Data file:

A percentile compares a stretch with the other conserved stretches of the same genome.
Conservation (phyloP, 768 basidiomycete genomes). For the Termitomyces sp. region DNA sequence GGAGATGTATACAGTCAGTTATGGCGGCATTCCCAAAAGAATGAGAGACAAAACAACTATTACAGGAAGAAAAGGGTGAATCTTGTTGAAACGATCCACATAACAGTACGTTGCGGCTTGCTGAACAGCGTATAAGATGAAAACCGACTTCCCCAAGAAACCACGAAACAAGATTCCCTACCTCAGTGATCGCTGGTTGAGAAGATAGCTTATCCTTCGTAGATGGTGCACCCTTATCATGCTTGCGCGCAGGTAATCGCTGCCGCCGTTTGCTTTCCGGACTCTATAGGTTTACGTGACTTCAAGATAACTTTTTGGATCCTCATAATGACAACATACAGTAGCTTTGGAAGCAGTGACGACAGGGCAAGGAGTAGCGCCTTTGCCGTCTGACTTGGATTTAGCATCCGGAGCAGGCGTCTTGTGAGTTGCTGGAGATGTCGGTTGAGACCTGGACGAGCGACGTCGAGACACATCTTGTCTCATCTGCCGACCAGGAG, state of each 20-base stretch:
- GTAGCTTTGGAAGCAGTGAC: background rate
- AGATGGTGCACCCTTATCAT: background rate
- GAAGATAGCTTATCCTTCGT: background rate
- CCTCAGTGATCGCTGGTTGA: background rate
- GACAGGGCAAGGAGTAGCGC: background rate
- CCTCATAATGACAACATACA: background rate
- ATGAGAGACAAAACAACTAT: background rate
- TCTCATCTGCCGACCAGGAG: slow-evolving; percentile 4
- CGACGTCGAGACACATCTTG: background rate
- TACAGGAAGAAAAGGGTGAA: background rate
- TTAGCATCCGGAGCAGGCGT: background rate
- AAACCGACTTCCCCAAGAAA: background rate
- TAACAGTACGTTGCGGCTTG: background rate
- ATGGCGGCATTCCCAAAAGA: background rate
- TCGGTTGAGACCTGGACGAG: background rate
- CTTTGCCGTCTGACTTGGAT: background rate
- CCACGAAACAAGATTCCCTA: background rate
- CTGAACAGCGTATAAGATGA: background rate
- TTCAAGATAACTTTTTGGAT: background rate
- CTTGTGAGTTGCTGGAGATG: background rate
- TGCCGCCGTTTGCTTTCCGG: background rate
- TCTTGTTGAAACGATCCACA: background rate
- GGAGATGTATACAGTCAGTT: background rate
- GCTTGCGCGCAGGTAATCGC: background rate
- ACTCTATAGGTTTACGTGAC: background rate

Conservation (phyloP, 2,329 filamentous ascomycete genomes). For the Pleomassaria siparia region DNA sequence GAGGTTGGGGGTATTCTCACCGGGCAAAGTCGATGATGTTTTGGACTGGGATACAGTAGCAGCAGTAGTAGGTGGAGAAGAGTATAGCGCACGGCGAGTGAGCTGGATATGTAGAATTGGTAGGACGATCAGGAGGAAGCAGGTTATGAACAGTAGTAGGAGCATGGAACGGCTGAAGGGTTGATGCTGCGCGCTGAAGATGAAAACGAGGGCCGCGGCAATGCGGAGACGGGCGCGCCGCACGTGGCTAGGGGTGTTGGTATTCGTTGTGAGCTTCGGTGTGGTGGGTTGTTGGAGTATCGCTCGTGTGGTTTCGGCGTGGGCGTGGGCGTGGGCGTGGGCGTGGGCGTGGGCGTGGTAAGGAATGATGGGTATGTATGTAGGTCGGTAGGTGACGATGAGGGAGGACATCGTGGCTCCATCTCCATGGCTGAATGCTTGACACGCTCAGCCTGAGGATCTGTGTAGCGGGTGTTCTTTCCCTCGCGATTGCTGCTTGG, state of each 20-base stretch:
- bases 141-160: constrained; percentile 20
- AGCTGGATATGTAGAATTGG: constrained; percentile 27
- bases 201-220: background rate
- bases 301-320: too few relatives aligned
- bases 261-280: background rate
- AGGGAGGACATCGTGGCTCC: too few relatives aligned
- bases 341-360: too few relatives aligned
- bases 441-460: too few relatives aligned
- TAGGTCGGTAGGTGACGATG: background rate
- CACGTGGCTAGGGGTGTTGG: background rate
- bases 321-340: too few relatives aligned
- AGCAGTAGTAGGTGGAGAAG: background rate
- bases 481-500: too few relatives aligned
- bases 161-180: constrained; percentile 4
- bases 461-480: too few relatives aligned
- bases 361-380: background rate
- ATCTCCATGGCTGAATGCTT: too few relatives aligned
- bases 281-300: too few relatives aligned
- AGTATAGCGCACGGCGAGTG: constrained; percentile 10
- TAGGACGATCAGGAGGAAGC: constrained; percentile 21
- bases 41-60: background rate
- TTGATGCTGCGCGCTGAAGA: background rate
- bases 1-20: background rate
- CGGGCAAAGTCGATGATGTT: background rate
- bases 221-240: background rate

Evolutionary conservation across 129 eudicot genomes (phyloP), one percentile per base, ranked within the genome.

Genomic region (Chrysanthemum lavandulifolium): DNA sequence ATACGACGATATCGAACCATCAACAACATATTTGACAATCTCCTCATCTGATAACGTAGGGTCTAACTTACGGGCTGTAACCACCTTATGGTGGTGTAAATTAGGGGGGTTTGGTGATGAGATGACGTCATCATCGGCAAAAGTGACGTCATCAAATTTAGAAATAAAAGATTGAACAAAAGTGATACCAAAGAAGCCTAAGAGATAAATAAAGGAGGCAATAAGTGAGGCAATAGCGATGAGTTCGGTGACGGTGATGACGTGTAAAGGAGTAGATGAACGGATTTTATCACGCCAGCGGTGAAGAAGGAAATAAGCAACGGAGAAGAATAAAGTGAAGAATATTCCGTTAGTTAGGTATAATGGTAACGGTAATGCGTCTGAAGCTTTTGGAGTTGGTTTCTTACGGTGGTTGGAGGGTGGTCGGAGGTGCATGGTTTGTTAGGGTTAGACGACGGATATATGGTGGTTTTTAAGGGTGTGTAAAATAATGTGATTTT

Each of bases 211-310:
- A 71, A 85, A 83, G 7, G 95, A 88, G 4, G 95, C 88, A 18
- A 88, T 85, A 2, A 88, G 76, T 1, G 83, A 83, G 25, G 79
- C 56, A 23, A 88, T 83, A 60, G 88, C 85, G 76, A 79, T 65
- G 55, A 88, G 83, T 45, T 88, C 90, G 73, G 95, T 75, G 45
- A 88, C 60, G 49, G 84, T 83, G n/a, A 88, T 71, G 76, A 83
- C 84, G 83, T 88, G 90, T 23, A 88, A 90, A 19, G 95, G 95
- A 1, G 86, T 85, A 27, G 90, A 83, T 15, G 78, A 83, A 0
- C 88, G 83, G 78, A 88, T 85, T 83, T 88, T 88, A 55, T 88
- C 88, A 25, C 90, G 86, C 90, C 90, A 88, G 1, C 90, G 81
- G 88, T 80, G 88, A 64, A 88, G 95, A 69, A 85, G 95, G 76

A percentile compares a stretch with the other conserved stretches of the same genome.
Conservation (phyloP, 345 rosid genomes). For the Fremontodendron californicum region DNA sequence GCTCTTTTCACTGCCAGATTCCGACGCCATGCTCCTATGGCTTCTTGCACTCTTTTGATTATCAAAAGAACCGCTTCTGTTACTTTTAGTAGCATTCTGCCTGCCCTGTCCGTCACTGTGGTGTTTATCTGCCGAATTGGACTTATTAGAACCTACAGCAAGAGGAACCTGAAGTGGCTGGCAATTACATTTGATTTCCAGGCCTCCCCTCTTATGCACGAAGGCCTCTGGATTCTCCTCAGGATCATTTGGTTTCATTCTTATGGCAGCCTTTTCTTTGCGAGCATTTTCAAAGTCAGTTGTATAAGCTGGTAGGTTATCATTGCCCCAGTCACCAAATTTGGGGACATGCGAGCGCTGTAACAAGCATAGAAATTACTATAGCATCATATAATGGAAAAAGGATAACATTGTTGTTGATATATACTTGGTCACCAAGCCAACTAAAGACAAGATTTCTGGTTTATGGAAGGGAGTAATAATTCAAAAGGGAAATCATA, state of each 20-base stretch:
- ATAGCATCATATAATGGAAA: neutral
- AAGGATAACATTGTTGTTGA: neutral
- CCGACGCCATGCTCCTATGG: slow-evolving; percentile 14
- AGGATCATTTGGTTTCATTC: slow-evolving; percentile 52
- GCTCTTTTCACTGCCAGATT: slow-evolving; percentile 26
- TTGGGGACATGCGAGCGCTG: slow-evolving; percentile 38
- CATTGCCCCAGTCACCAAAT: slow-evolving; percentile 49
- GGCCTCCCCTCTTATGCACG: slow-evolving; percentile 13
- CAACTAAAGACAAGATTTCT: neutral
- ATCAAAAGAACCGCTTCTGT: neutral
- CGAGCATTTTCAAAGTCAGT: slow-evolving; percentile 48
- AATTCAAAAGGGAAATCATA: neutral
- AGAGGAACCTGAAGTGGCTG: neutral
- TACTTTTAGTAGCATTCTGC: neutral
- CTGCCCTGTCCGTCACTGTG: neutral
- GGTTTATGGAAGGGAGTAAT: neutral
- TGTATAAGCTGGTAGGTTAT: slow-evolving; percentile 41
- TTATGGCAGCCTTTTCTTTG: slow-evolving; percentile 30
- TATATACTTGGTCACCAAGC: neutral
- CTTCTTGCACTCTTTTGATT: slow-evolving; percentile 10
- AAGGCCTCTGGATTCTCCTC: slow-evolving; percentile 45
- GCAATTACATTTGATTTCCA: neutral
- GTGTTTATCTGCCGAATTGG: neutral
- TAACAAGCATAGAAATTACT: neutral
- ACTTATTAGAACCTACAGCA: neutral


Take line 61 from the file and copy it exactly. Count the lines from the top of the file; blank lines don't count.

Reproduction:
- A 88, C 60, G 49, G 84, T 83, G n/a, A 88, T 71, G 76, A 83